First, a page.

Game designers are incorporating assessment tools into new learning games in ways that are useful for instructional decision-making, without overpowering teachers with irrelevant data.
Last fall, at Robinswood Middle School in Orlando, Florida, 65 students were learning about air pollution. They weren’t learning by textbook or even a video. Rather, they were part of a beta test using SimCityEDU: Pollution Challenge!, an adaptation of the popular commercial game SimCity from nonprofit game collaborative GlassLab.
Denise Cruz, the computer education teacher at Robinswood, watched students wrestle with the complex problem of how to manage air pollution while providing jobs, schools, homes, and transportation to SimCity citizens. She saw them collaborate with one another, try different strategies, and hop online to read more about issues raised in the game. What impressed her the most, however, was watching her fellow teachers assess their students’ learning in real time.
“It was not the normal assessment,” Cruz said. “Normally we give kids multiple choice tests. But they’ve been taught the process of test taking, so they may get something correct not because they know something but because they’ve mastered the skill of taking tests.”
Increasingly, teachers have accepted games-based learning as a way to excite and motivate students. What Cruz witnessed in her middle-school classroom, however, is more than just engagement. Learning games, when designed properly, can also provide teachers with a new approach to formative assessment. The people behind SimCityEDU are now trying to move this idea into the mainstream.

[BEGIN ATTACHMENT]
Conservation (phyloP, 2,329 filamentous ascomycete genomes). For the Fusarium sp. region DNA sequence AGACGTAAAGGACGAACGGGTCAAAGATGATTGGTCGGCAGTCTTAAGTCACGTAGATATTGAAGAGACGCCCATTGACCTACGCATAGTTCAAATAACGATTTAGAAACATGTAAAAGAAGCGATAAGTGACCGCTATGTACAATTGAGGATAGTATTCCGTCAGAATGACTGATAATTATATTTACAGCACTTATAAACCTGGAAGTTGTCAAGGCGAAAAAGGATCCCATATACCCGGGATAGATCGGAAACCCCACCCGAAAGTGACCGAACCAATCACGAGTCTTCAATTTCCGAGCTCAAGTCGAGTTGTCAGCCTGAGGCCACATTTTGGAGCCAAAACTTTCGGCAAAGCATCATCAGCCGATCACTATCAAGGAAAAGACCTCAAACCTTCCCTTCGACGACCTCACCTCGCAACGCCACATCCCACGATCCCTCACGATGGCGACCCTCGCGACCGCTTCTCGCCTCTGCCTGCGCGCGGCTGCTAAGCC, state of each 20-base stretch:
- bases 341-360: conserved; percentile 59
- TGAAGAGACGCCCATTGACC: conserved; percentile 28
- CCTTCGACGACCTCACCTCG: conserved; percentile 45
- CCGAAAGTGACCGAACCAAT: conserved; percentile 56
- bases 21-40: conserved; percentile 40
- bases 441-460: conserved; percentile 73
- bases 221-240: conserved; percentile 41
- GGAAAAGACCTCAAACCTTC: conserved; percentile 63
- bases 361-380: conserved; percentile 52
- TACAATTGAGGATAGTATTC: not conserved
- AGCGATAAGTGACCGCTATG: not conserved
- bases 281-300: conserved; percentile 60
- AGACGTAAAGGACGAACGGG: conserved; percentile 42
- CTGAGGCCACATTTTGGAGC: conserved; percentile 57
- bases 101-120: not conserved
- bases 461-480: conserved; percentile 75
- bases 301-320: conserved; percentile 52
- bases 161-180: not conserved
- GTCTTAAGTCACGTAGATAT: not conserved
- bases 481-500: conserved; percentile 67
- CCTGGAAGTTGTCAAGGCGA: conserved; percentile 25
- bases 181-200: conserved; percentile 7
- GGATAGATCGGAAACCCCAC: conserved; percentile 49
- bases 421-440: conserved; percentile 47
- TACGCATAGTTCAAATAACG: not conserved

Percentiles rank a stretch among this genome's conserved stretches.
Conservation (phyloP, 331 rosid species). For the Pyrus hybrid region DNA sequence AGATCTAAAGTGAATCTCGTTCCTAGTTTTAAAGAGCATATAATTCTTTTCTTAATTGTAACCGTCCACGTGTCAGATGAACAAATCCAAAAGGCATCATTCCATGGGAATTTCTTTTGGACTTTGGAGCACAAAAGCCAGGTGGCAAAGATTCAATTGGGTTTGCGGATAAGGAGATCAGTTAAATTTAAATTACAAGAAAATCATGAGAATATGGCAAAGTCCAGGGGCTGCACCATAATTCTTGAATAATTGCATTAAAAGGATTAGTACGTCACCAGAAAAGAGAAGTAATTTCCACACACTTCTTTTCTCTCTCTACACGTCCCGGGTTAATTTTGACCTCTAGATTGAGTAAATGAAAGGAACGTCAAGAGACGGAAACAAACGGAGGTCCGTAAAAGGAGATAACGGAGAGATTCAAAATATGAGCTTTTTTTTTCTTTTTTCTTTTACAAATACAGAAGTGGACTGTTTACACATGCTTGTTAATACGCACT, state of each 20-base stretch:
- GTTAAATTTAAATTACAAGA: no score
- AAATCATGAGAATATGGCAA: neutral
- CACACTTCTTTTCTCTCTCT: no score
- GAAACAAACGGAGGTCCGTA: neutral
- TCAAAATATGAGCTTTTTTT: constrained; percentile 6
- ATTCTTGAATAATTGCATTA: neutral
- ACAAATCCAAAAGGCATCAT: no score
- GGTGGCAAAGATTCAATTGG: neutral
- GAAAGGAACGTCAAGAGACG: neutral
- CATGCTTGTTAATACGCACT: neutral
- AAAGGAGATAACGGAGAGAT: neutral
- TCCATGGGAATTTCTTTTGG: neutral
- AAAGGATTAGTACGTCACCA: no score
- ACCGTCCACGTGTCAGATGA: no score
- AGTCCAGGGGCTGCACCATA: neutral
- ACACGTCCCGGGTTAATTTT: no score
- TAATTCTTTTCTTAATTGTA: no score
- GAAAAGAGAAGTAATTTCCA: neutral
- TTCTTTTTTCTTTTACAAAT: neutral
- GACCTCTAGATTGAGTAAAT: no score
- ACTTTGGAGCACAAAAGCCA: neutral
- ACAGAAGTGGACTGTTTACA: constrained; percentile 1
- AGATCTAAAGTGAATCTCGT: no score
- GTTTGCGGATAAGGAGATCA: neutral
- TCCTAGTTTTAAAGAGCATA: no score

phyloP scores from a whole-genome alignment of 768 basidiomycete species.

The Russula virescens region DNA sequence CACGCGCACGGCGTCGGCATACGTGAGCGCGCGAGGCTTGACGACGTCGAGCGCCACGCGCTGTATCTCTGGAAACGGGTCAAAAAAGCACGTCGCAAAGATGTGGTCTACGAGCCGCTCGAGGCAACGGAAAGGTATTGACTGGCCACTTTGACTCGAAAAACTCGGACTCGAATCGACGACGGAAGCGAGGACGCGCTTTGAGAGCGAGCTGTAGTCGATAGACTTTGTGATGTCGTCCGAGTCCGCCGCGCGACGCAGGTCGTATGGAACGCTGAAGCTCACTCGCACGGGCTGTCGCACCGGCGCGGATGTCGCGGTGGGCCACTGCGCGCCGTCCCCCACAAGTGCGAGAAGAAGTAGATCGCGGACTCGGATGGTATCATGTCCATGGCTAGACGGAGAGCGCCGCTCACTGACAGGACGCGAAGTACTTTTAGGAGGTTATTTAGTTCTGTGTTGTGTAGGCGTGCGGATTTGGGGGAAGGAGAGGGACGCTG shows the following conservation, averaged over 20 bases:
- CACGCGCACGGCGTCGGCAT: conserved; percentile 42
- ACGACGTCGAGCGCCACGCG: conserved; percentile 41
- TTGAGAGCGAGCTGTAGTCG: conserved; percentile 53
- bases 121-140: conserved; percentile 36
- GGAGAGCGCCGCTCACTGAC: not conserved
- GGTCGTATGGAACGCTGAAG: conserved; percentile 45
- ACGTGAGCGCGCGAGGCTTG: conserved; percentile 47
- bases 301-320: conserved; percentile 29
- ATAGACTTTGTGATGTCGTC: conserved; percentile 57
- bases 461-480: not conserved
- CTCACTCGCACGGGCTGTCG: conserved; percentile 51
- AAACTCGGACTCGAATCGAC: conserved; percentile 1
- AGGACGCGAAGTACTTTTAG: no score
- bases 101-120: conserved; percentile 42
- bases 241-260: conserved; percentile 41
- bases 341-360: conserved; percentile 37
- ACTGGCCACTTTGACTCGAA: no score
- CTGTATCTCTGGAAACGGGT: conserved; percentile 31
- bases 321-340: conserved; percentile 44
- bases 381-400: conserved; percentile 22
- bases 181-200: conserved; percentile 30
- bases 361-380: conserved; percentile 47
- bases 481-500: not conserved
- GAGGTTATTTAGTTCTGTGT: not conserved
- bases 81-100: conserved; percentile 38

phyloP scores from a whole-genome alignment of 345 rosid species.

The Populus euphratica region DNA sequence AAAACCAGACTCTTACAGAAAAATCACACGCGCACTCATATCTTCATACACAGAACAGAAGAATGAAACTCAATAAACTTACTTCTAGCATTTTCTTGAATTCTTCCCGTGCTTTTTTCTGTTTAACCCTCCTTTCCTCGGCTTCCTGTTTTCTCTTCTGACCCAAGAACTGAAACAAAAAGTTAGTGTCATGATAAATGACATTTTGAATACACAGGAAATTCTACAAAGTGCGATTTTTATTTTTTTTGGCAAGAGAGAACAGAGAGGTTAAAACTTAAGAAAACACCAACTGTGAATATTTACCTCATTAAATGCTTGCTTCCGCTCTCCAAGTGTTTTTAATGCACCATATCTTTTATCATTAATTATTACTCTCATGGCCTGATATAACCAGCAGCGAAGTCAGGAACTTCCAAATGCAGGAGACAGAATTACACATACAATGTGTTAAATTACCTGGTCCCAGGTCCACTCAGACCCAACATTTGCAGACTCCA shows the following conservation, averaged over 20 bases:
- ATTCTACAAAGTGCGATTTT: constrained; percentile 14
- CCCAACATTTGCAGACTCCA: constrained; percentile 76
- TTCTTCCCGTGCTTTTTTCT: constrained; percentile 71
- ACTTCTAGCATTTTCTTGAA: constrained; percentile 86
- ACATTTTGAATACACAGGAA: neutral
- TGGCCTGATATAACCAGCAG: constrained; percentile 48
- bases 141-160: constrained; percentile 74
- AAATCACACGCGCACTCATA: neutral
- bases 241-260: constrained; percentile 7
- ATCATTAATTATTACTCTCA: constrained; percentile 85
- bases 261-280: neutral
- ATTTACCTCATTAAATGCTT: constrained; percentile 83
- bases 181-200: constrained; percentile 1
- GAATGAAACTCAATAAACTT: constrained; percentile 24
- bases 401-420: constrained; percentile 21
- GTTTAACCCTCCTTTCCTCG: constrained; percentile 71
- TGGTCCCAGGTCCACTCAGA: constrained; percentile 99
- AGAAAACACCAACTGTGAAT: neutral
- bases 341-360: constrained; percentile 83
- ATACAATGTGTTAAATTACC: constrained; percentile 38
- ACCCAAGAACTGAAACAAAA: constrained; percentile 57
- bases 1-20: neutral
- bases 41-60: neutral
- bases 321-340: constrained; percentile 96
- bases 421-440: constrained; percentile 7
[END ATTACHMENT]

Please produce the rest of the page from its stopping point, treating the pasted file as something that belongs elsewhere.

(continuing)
“There were two parts to the original vision for GlassLab,” said Jessica Lindl, general manager of GlassLab. “The initial focus was making learning games that were just as engaging as commercial games. The second part of the vision was that the data generated from game play could inform the assessment process in the classroom.”
GlassLab is a collaboration among the Institute of Play, Electronic Arts, Educational Testing Services, the Entertainment Software Association, Pearson’s Center for Digital Data, Analytics & Adaptive Learning, and others. It is funded by the Bill & Melinda Gates Foundation and the MacArthur Foundation.
In April, GlassLab announced it would make the formative assessment tools it has developed for games such as SimCityEDU available to other developers. Its first partners are iCivics, the game development nonprofit founded by former Supreme Court Justice Sandra Day O’Connor, and Filament Games, a for-profit learning-game company that has worked with iCivics for many years. Alpha testing of the game Argument Wars, beefed up with GlassLab’s formative assessment tools, is scheduled for this summer with a beta version to follow in the fall.
For Jeff Curley, executive director of iCivics, the new partnership is a relief. “For a long time the promise of assessment in games has been out there,” he said. “Everyone sees it theoretically. But it’s a challenge we haven’t been able to crack.”
iCivics had a Small Business Innovation Research grant from the US Department of Education to build assessment tools for teachers in their game, Do I Have a Right? Although the company had access to talented game designers and world-class legal experts, it didn’t have the expertise necessary to develop reliable, robust assessment tools. Eventually iCivics scrapped the project.